By following the rules of your circadian rhythm, you might guess that bright light is good during the day and bad at night. This is correct. Unfortunately, a lot of us are constantly glued to our screens, which constantly emit bright, blue light that disrupts our natural cycle. There are many popular ways to absorb less blue light in your life:
- Download f.lux on your computer or laptop (I use it everyday and I think it’s incredible.)
- Wear glasses that block blue light
- Install an app on your smartphone that blocks blue light
- Turn off bright lights and stop watching TV about two hours before going to bed
Avoid alcohol and caffeine as much as possible
Like a lot of people, I thrive on coffee. Unlike a lot of people, I don’t drink it in the afternoon or evening unless it’s absolutely necessary (long, night drives only). Like coffee, alcohol is a stimulant and contrary to popular belief, rather than making you sleepy, “it’s actually a stimulant and disrupts sleep during the night,” according to Harvard doctor, Karen Carlson.
Try to stick to a sleep schedule
I envy people who have a “natural alarm clock” because I absolutely do not. The best way to maintain a consistent circadian rhythm is to train it and the best way to do it is to wake up and go to bed at the same time, even on the weekend.
Optimize your bedroom environment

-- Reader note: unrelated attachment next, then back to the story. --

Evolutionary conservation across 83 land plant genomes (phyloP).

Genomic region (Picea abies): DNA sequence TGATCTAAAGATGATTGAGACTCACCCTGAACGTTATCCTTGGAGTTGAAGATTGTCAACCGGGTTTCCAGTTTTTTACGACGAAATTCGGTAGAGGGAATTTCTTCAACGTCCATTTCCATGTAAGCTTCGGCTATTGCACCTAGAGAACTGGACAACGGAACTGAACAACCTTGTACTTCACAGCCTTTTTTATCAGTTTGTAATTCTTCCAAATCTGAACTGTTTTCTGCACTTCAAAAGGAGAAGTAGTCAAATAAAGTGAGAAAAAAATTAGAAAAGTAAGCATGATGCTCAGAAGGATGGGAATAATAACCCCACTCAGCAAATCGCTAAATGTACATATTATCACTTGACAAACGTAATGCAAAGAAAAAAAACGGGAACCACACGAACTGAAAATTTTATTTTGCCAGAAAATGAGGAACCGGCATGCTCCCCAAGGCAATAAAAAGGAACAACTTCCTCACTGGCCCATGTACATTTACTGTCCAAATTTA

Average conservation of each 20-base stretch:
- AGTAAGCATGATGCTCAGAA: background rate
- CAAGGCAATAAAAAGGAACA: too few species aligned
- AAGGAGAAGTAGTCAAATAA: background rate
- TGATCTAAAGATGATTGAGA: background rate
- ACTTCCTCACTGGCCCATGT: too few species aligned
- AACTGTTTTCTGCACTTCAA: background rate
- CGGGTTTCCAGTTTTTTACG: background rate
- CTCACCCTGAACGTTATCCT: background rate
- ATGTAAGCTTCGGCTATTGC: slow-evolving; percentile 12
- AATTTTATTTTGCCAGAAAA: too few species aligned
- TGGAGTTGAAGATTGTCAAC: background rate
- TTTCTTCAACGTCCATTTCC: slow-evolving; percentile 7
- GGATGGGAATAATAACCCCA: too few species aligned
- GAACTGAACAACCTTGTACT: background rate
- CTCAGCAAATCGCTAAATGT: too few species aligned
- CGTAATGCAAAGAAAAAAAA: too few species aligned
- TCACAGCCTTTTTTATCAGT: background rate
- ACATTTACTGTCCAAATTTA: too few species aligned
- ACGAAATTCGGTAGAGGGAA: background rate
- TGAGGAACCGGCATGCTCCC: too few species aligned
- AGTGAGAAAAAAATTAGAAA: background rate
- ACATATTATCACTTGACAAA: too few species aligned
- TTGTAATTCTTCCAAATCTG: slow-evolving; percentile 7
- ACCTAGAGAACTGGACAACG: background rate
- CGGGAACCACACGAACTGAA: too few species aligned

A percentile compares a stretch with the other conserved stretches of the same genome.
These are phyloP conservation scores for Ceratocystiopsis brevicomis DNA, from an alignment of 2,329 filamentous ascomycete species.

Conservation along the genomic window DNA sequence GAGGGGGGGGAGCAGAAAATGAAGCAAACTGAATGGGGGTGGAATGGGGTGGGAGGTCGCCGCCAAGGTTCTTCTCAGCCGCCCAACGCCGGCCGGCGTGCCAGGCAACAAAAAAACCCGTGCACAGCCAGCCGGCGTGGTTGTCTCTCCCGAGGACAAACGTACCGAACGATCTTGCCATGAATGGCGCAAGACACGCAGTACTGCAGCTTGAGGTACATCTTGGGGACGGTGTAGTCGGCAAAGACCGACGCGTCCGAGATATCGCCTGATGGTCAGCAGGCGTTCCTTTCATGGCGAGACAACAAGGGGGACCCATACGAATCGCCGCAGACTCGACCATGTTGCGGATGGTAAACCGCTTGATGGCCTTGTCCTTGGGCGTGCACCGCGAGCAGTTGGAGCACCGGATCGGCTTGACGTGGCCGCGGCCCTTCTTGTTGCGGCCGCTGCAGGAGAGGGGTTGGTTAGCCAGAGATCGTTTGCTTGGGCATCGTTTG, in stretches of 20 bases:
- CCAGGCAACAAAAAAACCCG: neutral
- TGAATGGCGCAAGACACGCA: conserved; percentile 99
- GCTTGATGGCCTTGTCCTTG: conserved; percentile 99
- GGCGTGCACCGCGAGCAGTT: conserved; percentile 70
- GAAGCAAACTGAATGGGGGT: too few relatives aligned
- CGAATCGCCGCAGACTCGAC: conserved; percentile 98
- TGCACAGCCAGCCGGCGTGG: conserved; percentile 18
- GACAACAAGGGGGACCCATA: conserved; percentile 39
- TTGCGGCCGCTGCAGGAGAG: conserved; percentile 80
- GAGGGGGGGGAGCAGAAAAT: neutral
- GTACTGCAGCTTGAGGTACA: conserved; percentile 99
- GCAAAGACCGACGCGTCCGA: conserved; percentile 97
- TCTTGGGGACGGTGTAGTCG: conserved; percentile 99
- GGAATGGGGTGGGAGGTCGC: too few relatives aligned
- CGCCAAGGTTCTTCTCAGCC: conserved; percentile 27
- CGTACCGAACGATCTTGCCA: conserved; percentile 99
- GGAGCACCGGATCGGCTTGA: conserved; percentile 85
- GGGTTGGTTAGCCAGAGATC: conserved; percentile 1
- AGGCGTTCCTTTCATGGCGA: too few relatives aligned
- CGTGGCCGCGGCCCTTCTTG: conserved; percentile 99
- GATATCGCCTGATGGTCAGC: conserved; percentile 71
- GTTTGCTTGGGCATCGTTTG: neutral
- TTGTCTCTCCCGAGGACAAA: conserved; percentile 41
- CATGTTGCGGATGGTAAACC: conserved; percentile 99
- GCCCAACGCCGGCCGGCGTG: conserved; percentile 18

My former sleep doctor was so repetitive and resolute on these points that even if my brain falls out one day I’ll never forget them:
Rule #1: Use your bed for sleep and sex. Nothing else. That’s right: get the TV out of your room and don’t use your phone in bed.
Rule #2: Keep it dark.
Rule #3: Keep it cool (usually 60-70 degrees fahrenheit, depending on who you are)
Rule #4: Get a white noise machine. (I love my fan because it kills rule 3 and 4 with one… fan).
Don’t eat late in the evening
Eating too much too late can keep you awake at night, and eating spicy foods before bed can give you heartburn. Avoid both of those things before sleep. Also, if your stomach is grumbling because you’re too hungry, eat a healthy snack like an apple an hour or two before bed.
Exercise not only tires you out, but it has a positive effect of boosting natural sleep hormones in the body, like melatonin. But don’t workout too late. Exercising too late stimulates the body and might keep you awake.
Manage your stress to clear your mind in the evening
Easier said than done, right? This one takes a lot of work mostly because stress manifests in so many different ways we often don’t realize we’re stressed out until it’s too late. Mediation, deep breathing exercises, and even reading or listening to calming music can help coax you into a state of calm. There are plenty of apps out there for meditation, too!
Consult your doctor
Sometimes we seem to do everything we can for ourselves and it just isn’t enough. This is the right time to call in the professionals. Your doctor can point you in the right direction by referring you to a sleep specialist, recommending over the counter sleep supplements like melatonin or prescribing you sleep medication.
In addition, there are many ingredients that can be used in dietary supplements and/or food products to assist in calming and relaxing the body to help to promote sleep. Want to learn more about how Protein Research can solve your product development and contract manufacturing needs for high quality nutraceuticals, functional foods and dietary supplements that promote better sleeps?